A review of the underappreciated ‘00s indie legends return to Glasgow’s Oran Mor - a joyful set performed to an adoring West End crowd.
The date is Thursday 23 February and it’s time for my first gig of 2023. Tonight’s a performance I’ve very much been looking forward to for a long time. Having been a fan since my student days, I’m absolutely buzzing to see We Are Scientists!
For me, We Are Scientists are an artist I associate with a certain period of my life. They soundtracked my freshers year at the University of Glasgow a decade and a half ago - the tunes from their debut With Love And Squalor receiving a regular appearance at pre-drinking sessions and the daily commute to campus. So it feels appropriate their return to Glasgow this time round is to Oran Mor, a venue only a couple of football pitches away from the educational establishment I’ve come to equate them with.
The short walk from Kelvinbridge Underground station to the venue can’t help but bring back the nostalgia. Youngsters are everywhere, a daunting prospect at first. I move to the side of the road to allow a student running club to brush past, whilst bohemian dressed students spill out of the nearby bars and cafes - the very same places I frequented all those years ago as a careless teenager. It would be easy to feel a touch out of place being over a decade their senior, but this insecurity thankfully doesn’t last too long as I soon enter a crowd of guys and gals in their mid-30s seeking to re-live their youth at tonight’s gig.
Before the New York via California headliners take to the stage, I’m in nice and early to check out support act Bleach Lab. Last year I made a pledge to make time for the support band and tonight this one (like Wunderhorse back in November) doesn’t disappoint. Granted they need to overcome a rusty start.
The South London band begin their set to only a handful of curious onlookers. By the end of their 30-minute set, the venue has filled up to around two-thirds capacity and this is marked by a performance which improves in quality as the gig develops: vocalist Jenna Kyle takes a couple of songs to find her voice. When the rust wears off, the band perform with such elegant beauty and I stand there in a trance-like state sipping my craft beer in admiration. A wonderful mixture of jangle and haze, the majority of the tunes coming from November released EP If You Only Feel It Once. One band I’ll definitely be keeping an eye on moving forward!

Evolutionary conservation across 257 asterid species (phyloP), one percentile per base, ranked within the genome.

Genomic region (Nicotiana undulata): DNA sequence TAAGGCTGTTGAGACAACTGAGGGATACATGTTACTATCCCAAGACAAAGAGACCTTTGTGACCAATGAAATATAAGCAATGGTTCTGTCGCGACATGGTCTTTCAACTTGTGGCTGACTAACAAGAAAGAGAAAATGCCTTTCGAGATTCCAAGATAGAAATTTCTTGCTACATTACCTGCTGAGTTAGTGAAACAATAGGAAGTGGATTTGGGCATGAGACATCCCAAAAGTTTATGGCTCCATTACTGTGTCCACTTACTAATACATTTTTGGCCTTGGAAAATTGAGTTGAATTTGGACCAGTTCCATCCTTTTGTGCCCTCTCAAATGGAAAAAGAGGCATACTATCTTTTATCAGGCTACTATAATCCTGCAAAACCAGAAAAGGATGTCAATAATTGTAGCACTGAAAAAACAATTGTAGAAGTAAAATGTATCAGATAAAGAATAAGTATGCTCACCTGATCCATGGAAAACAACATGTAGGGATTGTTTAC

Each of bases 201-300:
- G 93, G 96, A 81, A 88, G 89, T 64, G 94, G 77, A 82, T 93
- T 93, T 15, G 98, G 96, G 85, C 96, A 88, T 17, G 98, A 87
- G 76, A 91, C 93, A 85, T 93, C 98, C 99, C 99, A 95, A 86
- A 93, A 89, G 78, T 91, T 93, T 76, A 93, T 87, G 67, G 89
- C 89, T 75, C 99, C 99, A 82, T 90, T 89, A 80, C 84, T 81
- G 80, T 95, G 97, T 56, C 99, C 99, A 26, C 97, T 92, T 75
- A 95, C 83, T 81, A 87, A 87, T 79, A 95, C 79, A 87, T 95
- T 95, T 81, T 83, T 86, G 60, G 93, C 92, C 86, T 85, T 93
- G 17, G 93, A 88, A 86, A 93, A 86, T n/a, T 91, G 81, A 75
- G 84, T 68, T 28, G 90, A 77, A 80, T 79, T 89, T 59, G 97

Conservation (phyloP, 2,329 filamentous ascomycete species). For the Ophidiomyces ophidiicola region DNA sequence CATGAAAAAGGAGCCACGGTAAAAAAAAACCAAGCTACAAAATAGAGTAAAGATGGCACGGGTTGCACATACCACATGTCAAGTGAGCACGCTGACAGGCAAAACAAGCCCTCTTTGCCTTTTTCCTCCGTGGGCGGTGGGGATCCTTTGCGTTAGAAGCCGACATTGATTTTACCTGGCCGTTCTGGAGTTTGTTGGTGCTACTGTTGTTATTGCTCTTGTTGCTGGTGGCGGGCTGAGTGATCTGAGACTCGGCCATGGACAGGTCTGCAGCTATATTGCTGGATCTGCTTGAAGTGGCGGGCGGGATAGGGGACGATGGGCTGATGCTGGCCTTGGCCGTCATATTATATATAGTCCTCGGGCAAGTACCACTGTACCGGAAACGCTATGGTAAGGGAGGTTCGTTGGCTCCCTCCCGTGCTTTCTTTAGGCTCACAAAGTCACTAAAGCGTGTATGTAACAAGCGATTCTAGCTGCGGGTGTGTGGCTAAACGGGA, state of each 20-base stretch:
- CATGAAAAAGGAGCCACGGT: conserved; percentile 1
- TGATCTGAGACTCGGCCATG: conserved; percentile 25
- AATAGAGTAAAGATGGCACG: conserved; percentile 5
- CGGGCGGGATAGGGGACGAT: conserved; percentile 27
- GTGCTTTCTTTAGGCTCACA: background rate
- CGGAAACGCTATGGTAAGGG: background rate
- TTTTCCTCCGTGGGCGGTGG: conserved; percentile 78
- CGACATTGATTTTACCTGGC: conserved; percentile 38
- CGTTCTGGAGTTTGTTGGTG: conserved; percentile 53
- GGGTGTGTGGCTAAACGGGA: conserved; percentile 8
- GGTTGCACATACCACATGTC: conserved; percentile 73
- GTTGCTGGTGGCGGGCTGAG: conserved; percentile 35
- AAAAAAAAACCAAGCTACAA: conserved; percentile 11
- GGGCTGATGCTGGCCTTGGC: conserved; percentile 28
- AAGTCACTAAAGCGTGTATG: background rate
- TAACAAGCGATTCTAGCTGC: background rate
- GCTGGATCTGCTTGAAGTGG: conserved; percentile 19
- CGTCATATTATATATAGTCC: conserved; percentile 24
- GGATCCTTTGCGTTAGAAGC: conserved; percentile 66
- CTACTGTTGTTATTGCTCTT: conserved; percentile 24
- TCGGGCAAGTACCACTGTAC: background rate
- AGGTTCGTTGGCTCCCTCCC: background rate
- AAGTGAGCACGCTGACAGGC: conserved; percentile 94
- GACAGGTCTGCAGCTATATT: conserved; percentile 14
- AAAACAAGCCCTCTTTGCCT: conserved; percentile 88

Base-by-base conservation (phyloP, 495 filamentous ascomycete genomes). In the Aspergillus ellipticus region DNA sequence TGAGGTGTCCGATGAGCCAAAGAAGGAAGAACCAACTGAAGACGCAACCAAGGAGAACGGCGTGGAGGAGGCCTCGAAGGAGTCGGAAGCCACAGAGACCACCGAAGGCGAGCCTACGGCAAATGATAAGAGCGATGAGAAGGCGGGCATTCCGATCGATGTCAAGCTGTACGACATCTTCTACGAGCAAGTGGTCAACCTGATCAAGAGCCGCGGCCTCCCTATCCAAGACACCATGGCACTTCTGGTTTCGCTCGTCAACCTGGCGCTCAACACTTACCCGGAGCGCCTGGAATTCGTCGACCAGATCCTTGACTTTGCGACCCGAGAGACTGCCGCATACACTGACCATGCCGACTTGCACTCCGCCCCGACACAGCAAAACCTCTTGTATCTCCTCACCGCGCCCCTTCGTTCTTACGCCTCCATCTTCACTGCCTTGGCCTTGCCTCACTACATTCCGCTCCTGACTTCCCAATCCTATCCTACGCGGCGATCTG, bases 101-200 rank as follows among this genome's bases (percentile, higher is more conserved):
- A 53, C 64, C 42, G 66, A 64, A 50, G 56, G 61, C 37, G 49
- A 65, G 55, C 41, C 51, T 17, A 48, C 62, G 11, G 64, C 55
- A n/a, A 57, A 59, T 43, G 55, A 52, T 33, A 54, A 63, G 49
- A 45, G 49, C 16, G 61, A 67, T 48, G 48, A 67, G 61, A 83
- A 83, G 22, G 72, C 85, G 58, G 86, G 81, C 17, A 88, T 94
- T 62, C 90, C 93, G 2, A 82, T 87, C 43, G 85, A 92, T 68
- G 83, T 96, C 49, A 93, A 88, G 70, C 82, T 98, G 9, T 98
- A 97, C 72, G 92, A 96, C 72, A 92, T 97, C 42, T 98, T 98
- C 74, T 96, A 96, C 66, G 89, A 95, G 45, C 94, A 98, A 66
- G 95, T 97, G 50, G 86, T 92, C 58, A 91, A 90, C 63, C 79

We Are Scientists step onto the stage to a hero’s acclaim and begin on the emotion of ‘Lucky Just To Be Here’ from their latest effort Lobes. Last month I was surprised at how much I enjoyed their eighth album studio album, a record with a late-night synth pop vibe and their biggest change up to date. Tonight is no different.
Tracks like ‘Operator Error’, ‘Settled Accounts’ and set closer ‘Less From You’ go down an absolute storm and the crowd’s response is revealing also. They enjoy these as much as the classics - a reaction you may not expect watching a band now in their second decade.
Midway through the set, I receive a shoutout (of sorts!) myself. On Tuesday night I posted a comment in reply on the band’s Substack site following a debate around what songs to play live, making requests for ‘Nice Guys’ and ‘Return The Favor’. Imagine my delight then when they’d quote the request, play both songs live and dedicate the former tune to the “anonymous” requestor!
Which brings us to one of We Are Scientists’ enduring qualities: their onstage banter. I’m not exaggerating when I say I’ve never seen a band so at ease on stage. The mid-song patter is celebrated with as much joy as the music. Keith and Chris gently make fun of the crowd for being future criminals before joking (or maybe not?) about their desire to relocate to Glasgow. Their quick wit is a constant highlight: two guys swigging their bottles of beer and ribbing each other as if they were long-lost best mates on a night out we’ve also been invited to.
In fact, one highlight is when they cut short their explosive 2021 single ‘I Cut My Own Hair’ for some hilarious crowd interaction before seamlessly launching straight back into the chorus. As expected, indie disco classics like ‘The Great Escape’, ‘Inaction’, and ‘Nobody Move, Nobody Get Hurt’ from 2005’s With Love And Squalor are celebrated with smartphone recordings, boisterous singalongs and sporadic bouncing.
‘After Hours’ (from 2008’s Brain Trust Memory) is arguably their biggest single to date, gaining a healthy amount of exposure on British radio and MTV at the time. The tune brings about arm-in-arm solidarity and a wave of shuffling from tonight’s audience – one of many memorable set highlights.
With flashbacks to March 2014, when I saw them for the first time at Glasgow’s abc venue, I leave Oran Mor tonight with another big smile on my face. A quick pint in the nearby Hillhead Bookclub is consumed afterwards and it feels appropriate to reminisce about student days and how heartwarming it was to see We Are Scientists still as enthusiastic and carefree as they’d been when I’d gotten into them all those years ago. Tonight they offered a fantastic set full of classic indie anthems and fresh tunes from their new record: a band still very much there for us and as full of life as ever.